Pivot Legal Society - Equality Lifts Everyone


Supporters Gather at Rhizome for Hope in Shadows Event

In my month and a half of interning with Pivot, one of the prime characteristics of the Downtown Eastside that has become readily apparent to me is the strong sense of community that exists here. Hope in Shadows held an event on June 10th at the Rhizome Café for the supporters and participants of the Hope in Shadows calendar project where this attribute was amazingly echoed.

The evening welcomed participants from the photography contest, residents of the Downtown Eastside, vendors, sponsors and supporters of the project.

Walking into Rhizome, a huge projection screen showcased photography from four Hope in Shadows photographers commissioned by TomoeArts for aperformance called “EN”, to be performed at the Dancing on the Edge Festival in July.

Colleen Lanki of TomoeArts introduced this project, a dance with umbrellas and projections of portraits taken by the Hope in Shadows photographers. Lanki brought an umbrella with her to demonstrate the dance and how the photography is incorporated.

I have to say, having been able to go through the landscape photos to create a presentation of the work the photographers have already done, the photographers are incredibly talented. Their photographs capture their community through varying lenses, and whether it was Gertrude Harris’ colourful photo of someone's street sale, Marlene Thistle's play on light in photographing native art, Lesya Holubowich's sense of humour captured in stills of toy farm animals, Dallas's unique perspective of Woodward's "W" or Steven Mayes's playful documentation of two birds, each brought to light a different, humanistic andcompassionate side of the Downtown Eastside community.

To continue the theme of showcasing one's community, attendees were asked to bring photographs they've taken of their communities to enter in a mini photography contest judged by the Hope in Shadows photographers. Again, each photo encompassed a unique perspective on how each person viewed their community.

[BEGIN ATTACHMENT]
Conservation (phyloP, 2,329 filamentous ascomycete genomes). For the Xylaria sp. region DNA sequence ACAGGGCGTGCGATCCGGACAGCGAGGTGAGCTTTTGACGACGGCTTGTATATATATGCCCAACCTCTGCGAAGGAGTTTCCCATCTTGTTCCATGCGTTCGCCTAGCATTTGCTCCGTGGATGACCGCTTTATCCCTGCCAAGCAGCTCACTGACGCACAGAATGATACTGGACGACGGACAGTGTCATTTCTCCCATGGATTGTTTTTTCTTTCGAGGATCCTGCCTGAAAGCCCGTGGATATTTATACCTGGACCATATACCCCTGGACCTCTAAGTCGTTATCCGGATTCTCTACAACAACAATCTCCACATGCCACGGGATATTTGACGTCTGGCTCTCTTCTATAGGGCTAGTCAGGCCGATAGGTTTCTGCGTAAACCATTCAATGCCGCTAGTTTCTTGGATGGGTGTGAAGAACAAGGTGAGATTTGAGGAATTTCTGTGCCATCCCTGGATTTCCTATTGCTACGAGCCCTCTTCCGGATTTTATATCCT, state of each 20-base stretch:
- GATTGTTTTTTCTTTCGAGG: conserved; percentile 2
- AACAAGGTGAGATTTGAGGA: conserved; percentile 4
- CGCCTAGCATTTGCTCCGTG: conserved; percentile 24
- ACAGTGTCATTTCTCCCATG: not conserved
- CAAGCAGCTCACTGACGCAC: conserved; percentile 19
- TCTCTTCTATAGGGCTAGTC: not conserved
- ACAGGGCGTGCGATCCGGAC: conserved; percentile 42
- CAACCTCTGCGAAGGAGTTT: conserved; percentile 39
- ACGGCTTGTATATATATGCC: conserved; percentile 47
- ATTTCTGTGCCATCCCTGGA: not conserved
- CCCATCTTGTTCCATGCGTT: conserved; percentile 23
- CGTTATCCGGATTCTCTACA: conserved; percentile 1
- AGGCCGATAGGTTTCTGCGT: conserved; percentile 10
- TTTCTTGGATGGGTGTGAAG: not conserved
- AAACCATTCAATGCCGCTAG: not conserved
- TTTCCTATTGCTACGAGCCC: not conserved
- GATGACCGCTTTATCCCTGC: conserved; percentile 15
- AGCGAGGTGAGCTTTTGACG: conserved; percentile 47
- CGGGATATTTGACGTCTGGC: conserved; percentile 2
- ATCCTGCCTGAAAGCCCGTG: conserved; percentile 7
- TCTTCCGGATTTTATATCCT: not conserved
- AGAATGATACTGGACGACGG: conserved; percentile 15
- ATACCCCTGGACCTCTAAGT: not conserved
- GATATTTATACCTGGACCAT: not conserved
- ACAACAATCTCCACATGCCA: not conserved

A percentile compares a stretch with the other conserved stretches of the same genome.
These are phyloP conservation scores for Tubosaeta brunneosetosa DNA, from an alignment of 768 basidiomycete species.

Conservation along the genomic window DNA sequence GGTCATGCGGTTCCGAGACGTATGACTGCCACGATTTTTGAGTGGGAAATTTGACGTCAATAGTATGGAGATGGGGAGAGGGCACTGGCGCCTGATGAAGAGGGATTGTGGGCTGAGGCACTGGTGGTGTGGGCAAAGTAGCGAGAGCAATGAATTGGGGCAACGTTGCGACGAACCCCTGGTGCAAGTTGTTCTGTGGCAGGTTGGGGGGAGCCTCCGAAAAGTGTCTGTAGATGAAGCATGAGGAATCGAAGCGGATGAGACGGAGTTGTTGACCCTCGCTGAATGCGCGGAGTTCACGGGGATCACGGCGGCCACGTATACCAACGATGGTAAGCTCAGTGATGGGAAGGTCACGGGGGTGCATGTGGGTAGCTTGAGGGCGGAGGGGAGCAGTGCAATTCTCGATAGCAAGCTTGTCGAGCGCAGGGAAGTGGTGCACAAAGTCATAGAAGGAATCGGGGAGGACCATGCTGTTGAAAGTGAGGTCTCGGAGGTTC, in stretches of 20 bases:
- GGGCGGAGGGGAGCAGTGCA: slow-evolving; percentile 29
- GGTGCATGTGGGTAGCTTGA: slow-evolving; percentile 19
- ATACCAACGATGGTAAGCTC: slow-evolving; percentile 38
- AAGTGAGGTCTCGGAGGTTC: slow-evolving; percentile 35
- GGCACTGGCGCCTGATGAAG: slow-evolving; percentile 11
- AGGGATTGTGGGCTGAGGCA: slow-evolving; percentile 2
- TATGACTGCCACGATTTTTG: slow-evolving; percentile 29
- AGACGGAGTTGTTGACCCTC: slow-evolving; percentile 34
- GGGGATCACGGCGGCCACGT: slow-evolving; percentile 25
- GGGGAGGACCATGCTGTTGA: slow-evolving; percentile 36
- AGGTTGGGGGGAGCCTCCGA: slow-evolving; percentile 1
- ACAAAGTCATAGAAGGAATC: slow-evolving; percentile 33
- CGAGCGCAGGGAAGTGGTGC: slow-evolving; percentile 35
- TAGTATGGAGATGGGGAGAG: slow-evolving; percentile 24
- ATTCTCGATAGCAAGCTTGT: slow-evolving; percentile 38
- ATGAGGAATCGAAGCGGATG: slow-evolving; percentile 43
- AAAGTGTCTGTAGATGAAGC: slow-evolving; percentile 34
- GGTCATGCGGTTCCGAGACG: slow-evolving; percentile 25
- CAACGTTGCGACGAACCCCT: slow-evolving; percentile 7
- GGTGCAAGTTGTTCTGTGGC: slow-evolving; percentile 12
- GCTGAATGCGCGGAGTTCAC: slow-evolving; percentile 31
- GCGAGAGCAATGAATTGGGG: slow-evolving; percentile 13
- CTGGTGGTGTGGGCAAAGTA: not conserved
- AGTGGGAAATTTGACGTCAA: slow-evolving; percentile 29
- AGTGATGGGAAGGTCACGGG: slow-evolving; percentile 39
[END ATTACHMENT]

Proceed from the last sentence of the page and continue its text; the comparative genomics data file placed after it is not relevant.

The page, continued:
In third place was awarded to a portrait of a man holding camera against green-yellow background, capturing his welcoming persona through his smile. In second came a photograph of a girl in an urban environment, creating a drawing in gravel with backdrop of buildings behind. The winning photo comprised of an interesting juxtaposition of a dark, thick foreground of trees against a pale blue sky with a rush of cotton-white clouds and the flight of a single bird. Each winner received Hope in Shadows cards and the first place winner received an additional t-shirt, book and a copy of Megaphone’s Voices of the Street.

The night also included reflections from Peter Thompson on the contest and a poetry reading on from Sean Condon on behalf of Helen Hill. Hill’s poem reflected on a very noticeable change in her community with the deconstruction of the old Woodward’s building. The sentiments embraced in the poem can still be felt even now with the constant change in the Downtown Eastside, which is not always positive.

 Charlize also gave us a rendition of her poem in the special edition of Megaphone. She not only recited her poem, but she also brought along her guitar to perform the poem. James Witwicki took to the mic with a poem centered on a curious pigeon in the Vancouver Public Library.

Next year, Hope in Shadows welcomes its tenth anniversary. In light of this, we were asked to brainstorm ideas in small groups for events to commemorate this achievement. Armed with two markers and a giant brown sheet of paper, my group went to work, exploding with ideas and trying to pen down all of them as fast as each came.

There was honestly not a single moment where the group fell to silence and I mean that in the best way possible. Despite most of us only meeting each other for the first time, people were pouring with suggestions, bouncing off of each other’s thoughts and widening the potential of the project for the coming years.

For me this was a perfect example of how this community operates, where people from diverse backgrounds, connected by a desire to see the community grow stronger, are able to casually come together and listen what each has to say. It’s this kind of atmosphere in which almost anyone can feel welcomed and where every idea is heard and valued.

All in all, it was a great night. Like I’ve mentioned, the sense of community here is strong, but above that, the pride in this community is even more apparent. Everyone that night connected to support each other, to celebrate what they have achieved together through the calendar project and to look towards a positive future for the Downtown Eastside community.